Study finds religion, ethnicity can affect saving habits

Study finds religion, ethnicity can affect saving habits

SBS World News Radio: An international study has found religious beliefs and ethnic backgrounds can have significant influence on whether or not people decide to save their money.

Having a high income can make it easier to save for obvious reasons, but Associate Professor Chris Baumann from Macquarie University says the high earners aren't always the big savers.

"We cannot just naively assume the more somebody earns, the more they will save or the less they will save, it's much more complex. We need to understand cultural backgrounds and religion, for example."

These are the areas highlighted in a study comparing the spending and saving habits of Caucasian consumers with Chinese populations in mainland China, Australia and Canada.

The research has found middle-income earners with a religious background tend to save more.

"For the religious and non-religious group there's practically no difference when the income is very low, they'd be living in a very, very similar ways. But when we look at the middle income group, we can see there's a big difference where the non-religious save much, much less and the religious group saves much, much more, possibly because they're restrained from spending for general consumption or entertainment. But when the income is very high, we see a very big difference in the opposite direction. So we see the religious group all of a sudden saving very low, very little, meaning they spend much, much more and we see the opposite for the non-religious group."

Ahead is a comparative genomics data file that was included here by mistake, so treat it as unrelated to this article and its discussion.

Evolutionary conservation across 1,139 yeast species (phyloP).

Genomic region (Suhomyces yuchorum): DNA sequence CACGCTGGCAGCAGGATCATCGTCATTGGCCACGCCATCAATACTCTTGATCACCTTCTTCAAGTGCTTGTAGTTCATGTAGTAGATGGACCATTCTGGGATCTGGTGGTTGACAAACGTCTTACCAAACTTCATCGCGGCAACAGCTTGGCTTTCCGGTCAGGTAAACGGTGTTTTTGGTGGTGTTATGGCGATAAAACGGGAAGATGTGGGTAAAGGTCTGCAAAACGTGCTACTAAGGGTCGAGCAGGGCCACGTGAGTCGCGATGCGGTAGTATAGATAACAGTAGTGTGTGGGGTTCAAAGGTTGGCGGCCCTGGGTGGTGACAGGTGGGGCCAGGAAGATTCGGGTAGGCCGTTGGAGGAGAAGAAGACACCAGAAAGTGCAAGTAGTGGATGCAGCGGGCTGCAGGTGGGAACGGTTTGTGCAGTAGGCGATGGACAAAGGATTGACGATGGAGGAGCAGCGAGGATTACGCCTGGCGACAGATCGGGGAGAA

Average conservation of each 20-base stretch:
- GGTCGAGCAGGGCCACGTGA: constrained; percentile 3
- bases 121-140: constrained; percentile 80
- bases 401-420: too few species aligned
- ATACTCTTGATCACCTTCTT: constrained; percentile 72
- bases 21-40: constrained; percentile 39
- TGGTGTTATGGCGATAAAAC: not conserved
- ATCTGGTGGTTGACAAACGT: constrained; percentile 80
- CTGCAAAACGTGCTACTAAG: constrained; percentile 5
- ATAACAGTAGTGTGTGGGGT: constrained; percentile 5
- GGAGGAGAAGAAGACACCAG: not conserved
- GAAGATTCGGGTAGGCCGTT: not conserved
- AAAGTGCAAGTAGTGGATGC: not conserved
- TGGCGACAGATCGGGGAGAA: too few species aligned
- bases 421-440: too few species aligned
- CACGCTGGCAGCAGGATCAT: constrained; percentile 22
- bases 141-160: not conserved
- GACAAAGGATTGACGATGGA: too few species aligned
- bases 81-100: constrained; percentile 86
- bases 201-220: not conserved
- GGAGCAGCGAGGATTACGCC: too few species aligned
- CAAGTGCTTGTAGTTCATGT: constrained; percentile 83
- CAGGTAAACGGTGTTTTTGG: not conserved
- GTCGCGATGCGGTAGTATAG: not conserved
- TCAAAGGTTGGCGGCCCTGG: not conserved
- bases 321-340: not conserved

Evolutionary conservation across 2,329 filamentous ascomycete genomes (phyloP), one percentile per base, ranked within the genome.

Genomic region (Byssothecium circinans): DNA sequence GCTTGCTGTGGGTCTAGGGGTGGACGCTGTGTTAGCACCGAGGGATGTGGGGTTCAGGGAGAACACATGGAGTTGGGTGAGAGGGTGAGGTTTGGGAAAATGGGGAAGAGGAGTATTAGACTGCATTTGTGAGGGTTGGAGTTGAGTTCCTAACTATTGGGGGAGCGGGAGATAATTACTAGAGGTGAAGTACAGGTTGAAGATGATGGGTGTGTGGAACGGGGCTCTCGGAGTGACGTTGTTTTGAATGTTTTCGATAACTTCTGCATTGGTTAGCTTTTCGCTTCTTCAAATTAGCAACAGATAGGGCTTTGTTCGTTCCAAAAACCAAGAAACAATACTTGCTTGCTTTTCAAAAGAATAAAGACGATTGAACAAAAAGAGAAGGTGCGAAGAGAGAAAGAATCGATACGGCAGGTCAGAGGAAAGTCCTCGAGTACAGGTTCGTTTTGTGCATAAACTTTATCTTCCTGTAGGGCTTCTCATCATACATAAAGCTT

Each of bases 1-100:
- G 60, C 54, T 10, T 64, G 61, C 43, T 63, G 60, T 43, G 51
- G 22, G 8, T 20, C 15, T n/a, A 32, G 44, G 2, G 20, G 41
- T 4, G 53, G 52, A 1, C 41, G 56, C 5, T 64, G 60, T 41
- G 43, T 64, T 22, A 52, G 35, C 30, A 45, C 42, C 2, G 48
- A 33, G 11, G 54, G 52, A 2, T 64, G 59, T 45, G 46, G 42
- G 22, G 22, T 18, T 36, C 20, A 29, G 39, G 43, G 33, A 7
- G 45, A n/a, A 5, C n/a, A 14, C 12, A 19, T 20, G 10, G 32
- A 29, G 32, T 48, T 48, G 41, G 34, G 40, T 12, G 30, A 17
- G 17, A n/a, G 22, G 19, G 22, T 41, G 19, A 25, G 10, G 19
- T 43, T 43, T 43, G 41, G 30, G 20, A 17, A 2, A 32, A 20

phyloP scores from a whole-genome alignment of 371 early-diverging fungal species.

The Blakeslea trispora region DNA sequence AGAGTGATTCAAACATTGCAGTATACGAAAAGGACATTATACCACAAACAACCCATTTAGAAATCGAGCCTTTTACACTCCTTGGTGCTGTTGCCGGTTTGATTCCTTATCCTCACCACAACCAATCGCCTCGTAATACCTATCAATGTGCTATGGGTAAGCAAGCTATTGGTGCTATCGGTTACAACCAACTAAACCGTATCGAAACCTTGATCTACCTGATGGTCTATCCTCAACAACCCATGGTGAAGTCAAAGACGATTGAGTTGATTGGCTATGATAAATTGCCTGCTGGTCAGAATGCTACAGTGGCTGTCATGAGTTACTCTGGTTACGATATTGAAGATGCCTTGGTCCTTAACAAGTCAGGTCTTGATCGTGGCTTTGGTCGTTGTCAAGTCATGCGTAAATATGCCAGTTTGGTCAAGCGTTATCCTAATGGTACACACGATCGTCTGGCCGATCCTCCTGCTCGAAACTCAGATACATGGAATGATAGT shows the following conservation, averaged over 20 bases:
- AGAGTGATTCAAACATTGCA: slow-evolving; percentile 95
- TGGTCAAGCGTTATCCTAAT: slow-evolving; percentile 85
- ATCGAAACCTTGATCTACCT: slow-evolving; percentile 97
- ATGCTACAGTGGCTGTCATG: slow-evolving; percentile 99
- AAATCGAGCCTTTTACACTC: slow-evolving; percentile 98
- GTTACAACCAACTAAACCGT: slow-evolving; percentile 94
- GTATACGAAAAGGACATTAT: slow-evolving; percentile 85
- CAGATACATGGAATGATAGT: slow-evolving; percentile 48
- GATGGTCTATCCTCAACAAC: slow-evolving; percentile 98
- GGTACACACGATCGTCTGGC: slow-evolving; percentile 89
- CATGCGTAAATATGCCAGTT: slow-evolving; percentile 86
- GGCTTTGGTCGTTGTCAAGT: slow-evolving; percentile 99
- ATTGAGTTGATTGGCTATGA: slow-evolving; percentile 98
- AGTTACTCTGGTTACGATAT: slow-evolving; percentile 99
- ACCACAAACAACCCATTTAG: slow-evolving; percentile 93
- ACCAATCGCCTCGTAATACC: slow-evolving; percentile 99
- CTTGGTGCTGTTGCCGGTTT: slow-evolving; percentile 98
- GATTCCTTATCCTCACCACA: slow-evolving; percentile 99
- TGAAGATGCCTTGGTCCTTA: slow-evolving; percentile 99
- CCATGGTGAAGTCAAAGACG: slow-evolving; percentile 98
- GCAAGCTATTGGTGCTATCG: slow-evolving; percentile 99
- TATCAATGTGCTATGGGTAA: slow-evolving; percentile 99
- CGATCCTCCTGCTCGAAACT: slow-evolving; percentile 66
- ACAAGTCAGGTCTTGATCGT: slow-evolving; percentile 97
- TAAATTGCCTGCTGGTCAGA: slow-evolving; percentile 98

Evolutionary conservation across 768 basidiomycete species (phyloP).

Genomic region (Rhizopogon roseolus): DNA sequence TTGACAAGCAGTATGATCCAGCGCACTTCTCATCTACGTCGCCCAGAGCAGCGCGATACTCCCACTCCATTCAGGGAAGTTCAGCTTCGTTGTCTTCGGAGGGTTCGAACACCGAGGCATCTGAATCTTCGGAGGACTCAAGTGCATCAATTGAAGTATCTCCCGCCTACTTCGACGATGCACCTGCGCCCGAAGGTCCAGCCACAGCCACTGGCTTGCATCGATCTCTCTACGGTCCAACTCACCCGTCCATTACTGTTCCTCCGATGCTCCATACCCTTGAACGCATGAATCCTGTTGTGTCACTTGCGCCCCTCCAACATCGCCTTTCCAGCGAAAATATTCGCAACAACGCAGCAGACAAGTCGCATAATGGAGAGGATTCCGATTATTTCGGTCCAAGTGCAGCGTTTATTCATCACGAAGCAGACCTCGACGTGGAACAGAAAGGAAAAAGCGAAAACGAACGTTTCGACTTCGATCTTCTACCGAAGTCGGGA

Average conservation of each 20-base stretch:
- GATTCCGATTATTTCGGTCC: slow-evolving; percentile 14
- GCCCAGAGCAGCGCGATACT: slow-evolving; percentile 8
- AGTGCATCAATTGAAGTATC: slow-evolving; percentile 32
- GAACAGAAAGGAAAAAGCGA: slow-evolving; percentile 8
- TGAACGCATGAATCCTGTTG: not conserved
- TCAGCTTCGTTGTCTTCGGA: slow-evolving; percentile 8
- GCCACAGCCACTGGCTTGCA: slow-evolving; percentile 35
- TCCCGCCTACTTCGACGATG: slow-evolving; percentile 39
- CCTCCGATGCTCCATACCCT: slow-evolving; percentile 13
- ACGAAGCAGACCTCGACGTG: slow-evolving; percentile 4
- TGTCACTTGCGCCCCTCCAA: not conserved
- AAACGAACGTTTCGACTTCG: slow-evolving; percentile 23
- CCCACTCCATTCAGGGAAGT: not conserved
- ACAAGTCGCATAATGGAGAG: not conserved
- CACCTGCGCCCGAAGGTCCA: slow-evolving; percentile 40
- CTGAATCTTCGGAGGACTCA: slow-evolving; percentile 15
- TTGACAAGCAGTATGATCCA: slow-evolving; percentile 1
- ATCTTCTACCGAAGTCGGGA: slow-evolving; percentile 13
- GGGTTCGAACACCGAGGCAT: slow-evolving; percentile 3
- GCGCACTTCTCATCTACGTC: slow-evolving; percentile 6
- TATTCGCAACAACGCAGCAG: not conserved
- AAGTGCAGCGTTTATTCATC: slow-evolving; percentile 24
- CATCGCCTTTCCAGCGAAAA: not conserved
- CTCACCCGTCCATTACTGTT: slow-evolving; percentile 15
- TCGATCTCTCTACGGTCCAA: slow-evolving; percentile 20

The study found people of Chinese heritage tended to save more than their Caucasian counterparts.

The study authors believe this is partly because of cultural considerations such as Confucianism which puts an emphasis on being frugal and having financial security.

The Australia China Business Council, which promotes trade between the two countries, says these cultural differences are important to understand for people doing business in China.

Chief Executive Helen Sawczak says the Chinese like to spend more time getting to know potential business partners before striking deals.

She says a non-confrontational approach and plenty of patience are crucial when doing business in China.

"They obviously have the concept of losing face whereas in the West we tend to engage in very robust and tough negotiations. In China, the way of doing business and negotiating is very non-confrontational for fear of losing face so you need to adapt. We often advise our members to actually adopt a more conciliatory way of doing business when negotiating with Chinese counterparts."



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